I have no memory of being unable to do a handstand. I perfected the skill as a child. In my 20s I spent years teaching handstands to competitive gymnasts. I had a successful strategy passed down to me from generations of cranky Russian coaches.
Three years ago I began teaching the craft to adults. My time-honoured approach failed. What has followed since is my lessons learned in teaching handstands to grown-ups.
- Adults are not human twigs like children and may need to haul large, lumpy regions overhead.
- Adults do not have the seemingly limitless flexibility of children.
- Adults are not fearless.
This caught me off guard when I taught my first adult student. Like many women in their 30s and 40s, she had poor upper body strength and shoulder flexibility. My suggestion to go upside down was met with suspicion and great reluctance. What she and I have both learned is that patience is critical for the adult handstand. There are a small handful of young, strong people that can nail a handstand in a few weeks. But for the vast majority of adults it is a months to years process.
And this is what I want to emphasize, adult handstands is a long journey. You must value and enjoy the gains received by working towards this amazing (and sometimes elusive) goal. The target may be years in the future. But gains in strength, mobility and spatial awareness will translate immediately to current activities.
Benefits of the Adult Handstand Process
The Early Days
Wrist strength and spatial awareness
There are two complaints that most students have when they begin their handstand journey. The first is sore wrists and the second is dizziness and disorientation from being upside down. The good news is that wrist pains can be avoided/alleviated with a good wrist prep. As the wrists get stronger this pain will disappear.
Many of my students comment that previous wrist pain has improved after my classes. Building strength and mobility in the wrists is important as we get older. Unfortunately this often neglected area is prone to fractures. So handstand practice is a fun way to bulletproof your wrists.
The dizziness that some people experience doing handstands also subsides with practice. Overcoming this feeling is so empowering. Moving your body with control, inverted or otherwise, lets you explore movements without fear.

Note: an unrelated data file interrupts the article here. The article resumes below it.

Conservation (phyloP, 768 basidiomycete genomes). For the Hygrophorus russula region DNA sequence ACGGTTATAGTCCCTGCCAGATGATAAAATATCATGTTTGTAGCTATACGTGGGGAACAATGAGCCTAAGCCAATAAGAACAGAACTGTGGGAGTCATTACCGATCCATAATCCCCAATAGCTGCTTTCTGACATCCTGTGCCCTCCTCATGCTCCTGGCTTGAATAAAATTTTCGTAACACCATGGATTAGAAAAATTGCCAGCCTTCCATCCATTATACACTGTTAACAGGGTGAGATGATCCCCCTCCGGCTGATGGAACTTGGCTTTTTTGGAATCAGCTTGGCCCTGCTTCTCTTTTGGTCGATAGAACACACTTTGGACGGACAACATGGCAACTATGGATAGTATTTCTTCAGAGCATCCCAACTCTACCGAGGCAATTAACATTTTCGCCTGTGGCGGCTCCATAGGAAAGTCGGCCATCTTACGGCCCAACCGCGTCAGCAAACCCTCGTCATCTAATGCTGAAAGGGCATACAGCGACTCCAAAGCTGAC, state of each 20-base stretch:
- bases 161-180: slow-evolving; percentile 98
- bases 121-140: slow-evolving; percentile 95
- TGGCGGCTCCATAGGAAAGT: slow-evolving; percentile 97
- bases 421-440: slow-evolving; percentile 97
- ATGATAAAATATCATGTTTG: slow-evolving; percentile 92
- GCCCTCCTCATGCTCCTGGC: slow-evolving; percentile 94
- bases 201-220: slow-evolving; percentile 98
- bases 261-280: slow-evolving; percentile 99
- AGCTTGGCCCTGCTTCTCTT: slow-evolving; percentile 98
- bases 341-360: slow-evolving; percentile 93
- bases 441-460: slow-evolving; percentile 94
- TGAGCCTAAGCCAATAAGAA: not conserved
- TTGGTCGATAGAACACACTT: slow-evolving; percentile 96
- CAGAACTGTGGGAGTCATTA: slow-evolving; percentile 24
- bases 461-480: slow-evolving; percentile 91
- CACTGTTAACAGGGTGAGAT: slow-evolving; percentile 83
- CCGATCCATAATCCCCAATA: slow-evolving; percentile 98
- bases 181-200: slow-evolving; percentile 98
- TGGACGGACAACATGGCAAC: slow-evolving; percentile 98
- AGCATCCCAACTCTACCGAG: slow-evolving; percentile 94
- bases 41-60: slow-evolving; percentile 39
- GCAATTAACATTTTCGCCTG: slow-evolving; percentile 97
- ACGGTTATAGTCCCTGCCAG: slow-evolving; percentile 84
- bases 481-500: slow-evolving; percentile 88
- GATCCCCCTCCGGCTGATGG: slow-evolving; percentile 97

First Few Months of Handstand Practice
Building strength & flexibility
During this time you will notice huge improvements in your strength and flexibility. These are my key observations:
Shoulder strength: When training handstands correctly it is not just a case of holding your own weight. For a strong, solid handstand you are actively pushing up (away from the ground). Building endurance in this position is critical for getting the perfect line for handstands. This will increase the stability of the shoulder joint and help prevent shoulder injuries.
Shoulder mobility: The perfect handstand line requires good overhead mobility. While maintaining a straight body line, we must be able to raise our arms above our head. Most of us spend a lot of time either sitting at a desk or driving our car. This leads to a rounding forward of our shoulders and poor thoracic flexibility. Over time this can lead to shoulder pain and potential shoulder injury.
For my students, improving their handstand is a huge motivation for working on their shoulder and thoracic mobility. The more you improve your flexibility, the better your handstand line becomes. And the more you time you spend in that new range of motion (i.e. in your handstand) the better you will maintain your flexibility gains. Win, win!
Core Strength: Imagine trying to balance a tower of jello. When many of my students begin working handstands this is what they are doing. They lack the level of body tension required to be able to balance. One movement makes everything travel in unpredictable directions. And they fall.
Now imagine trying to balance a solid tower. If we move the base we know exactly where the top will go. It is much easier to control.
Everyone thinks that they are tight in their handstand. But are you solid? Are your toes pointed? Is your butt squeezed as tight as it can? Is your lower back and your abs tight? I’m telling you now that you can probably squeeze harder.
At the end of any handstand session it is my core that feels it the most.
Longer Term Benefits
The long journey towards balance
Balance takes an undetermined amount of time. It is a personal journey for everyone. We all have different bodies, strengths, flexibility and spatial awareness. Different balance tips and cues can work for some but not others. It comes down to spending a lot of time upside down exploring your body to find that magic formula that clicks for you.
My students that enjoy practicing handstands seem to figure out the balance faster than those that are impatient. People ask, how long it will take to get a 10 second freestanding handstand? It truly depends on how you practice.
When I was a kid my coach would make me tell him what was right or wrong with the skill I just performed. What did I feel while doing the move? Sometimes he gave me additional feedback or told me I was wrong. But I was always trying to feel what worked and what didn’t. This is the most important aspect of the journey to a handstand. Building the awareness and learning how to control your own body. This will make you better at everything.